These short-term forces, they contend, “produce shifts in the decisions of [voters] who consistently show up for elections. They have an even larger effect on those who are not consistent [voters].”

Voters cast their ballotsVoters cast their ballots

Voters casting their ballots in North Charleston, S.C., on Oct. 16, 2020. (Logan Cyrus/AFP via Getty Images)

The implications of this are significant. It means that much of the broad-scale strategy of the two political parties for a good part of this century has been, to put it mildly, unscientific.

Shaw and Petrocik’s hypothesis does not discount the importance of voting rights at a time when much of the Republican Party has committed itself to making it harder to vote. And they do not argue that turnout rates don’t matter. But their findings do have two significant implications.

One is for the way Democrats think about how to win elections. They have leaned too heavily in recent elections on mobilizing hard-core supporters and not focused enough on persuading voters, especially those who don’t pay a lot of attention to politics. The second implication is for how Republican voters think about the country becoming less white.

Many Democrats were influenced by a 2002 book called “The Emerging Democratic Majority,” by journalist John Judis and political scientist Ruy Teixeira. They argued that Democrats could regain the kind of political dominance they held for much of the 20th century, in part because the country was becoming more racially diverse. This argument — and the way it was oversimplified — also likely informed the way Republicans have thought about elections since then.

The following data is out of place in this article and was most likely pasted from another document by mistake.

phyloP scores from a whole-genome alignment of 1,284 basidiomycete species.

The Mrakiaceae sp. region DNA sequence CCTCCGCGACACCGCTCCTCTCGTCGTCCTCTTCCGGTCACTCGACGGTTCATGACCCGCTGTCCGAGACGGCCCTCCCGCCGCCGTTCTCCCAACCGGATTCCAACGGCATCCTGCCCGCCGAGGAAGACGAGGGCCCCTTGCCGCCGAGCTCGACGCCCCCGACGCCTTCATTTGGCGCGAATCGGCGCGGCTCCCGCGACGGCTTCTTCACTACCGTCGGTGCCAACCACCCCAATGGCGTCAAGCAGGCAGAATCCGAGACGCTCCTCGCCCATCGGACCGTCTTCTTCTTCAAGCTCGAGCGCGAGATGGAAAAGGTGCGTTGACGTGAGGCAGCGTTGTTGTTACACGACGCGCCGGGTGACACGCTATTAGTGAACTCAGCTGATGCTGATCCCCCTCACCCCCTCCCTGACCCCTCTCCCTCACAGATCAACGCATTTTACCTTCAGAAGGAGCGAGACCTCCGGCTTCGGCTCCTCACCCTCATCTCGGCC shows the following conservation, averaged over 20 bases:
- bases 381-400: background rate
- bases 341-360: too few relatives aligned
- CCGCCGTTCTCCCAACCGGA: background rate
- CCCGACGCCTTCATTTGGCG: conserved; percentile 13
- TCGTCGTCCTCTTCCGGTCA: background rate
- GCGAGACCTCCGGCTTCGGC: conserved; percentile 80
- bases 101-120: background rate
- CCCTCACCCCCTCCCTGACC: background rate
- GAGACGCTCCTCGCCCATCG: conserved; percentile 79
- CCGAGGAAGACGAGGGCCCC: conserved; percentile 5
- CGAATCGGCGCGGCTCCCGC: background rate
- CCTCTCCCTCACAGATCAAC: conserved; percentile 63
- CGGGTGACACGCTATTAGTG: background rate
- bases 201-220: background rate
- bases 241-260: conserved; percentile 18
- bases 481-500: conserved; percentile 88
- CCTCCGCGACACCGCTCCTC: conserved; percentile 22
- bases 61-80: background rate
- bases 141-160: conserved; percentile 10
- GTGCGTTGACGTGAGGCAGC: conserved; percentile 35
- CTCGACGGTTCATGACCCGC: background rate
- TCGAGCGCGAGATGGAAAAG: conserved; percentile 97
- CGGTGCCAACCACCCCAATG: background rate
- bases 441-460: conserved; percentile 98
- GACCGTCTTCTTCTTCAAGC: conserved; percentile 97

But Teixeira has since written extensively about how the book was misinterpreted. “We also emphasized that building this majority would require a very broad coalition, including many voters drawn from the white working class. This crucial nuance was quickly lost. And so, many Democratic pundits, operatives and elected officials have falsely come to believe that demographics are destiny,” Teixeira wrote last year.

By 2008, Teixeira said, many Democrats had lost sight of the nuance entirely.

Barack ObamaBarack Obama

Then-presidential candidate Barack Obama shows proof that he cast his vote in the 2008 presidential election. (Emmanuel Dunand/AFP via Getty Images)

“After Obama’s historic victory [in 2008], our theory morphed from provocative projection to sacred gospel. Instead of focusing on the fact that this emerging majority only gave Democrats tremendous potential if they played their cards right, many progressives started to interpret it as a description of an inevitable future,” Teixeira wrote. “Democrats came to believe that demographic changes were saving them from the need to appeal to voters beyond the ranks of their most supportive groups.”